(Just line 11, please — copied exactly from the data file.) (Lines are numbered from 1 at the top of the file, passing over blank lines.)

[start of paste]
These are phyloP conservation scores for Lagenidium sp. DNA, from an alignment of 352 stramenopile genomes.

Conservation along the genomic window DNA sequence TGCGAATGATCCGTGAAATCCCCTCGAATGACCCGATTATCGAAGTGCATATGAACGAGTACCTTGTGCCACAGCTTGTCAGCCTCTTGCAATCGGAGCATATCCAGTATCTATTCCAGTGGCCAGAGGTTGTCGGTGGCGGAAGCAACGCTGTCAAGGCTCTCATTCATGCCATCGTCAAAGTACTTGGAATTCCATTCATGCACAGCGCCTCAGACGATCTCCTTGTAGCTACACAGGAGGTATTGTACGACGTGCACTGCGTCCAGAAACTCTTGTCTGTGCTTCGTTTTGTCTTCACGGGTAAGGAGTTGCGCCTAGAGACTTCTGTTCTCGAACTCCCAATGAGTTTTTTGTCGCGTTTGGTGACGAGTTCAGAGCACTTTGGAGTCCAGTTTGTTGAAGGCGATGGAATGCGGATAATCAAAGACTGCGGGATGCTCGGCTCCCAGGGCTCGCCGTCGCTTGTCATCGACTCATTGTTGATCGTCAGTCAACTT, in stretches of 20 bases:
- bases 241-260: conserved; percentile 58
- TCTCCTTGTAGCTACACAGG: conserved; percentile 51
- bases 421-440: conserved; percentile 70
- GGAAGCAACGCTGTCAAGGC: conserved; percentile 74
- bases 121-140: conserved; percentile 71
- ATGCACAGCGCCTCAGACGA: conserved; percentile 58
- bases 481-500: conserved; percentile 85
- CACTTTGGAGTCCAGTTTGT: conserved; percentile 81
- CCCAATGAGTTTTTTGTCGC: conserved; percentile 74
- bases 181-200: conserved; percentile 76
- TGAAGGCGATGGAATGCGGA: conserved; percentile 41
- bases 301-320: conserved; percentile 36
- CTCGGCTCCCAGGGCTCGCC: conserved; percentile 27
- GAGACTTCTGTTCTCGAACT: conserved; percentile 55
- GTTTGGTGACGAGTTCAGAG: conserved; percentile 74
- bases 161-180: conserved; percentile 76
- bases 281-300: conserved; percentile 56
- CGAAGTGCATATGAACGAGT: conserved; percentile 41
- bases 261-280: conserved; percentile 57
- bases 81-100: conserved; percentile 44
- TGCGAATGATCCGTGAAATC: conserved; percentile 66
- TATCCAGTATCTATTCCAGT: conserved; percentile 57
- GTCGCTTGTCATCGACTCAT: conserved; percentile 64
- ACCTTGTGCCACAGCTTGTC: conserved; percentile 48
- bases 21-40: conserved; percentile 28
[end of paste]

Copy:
- CCCAATGAGTTTTTTGTCGC: conserved; percentile 74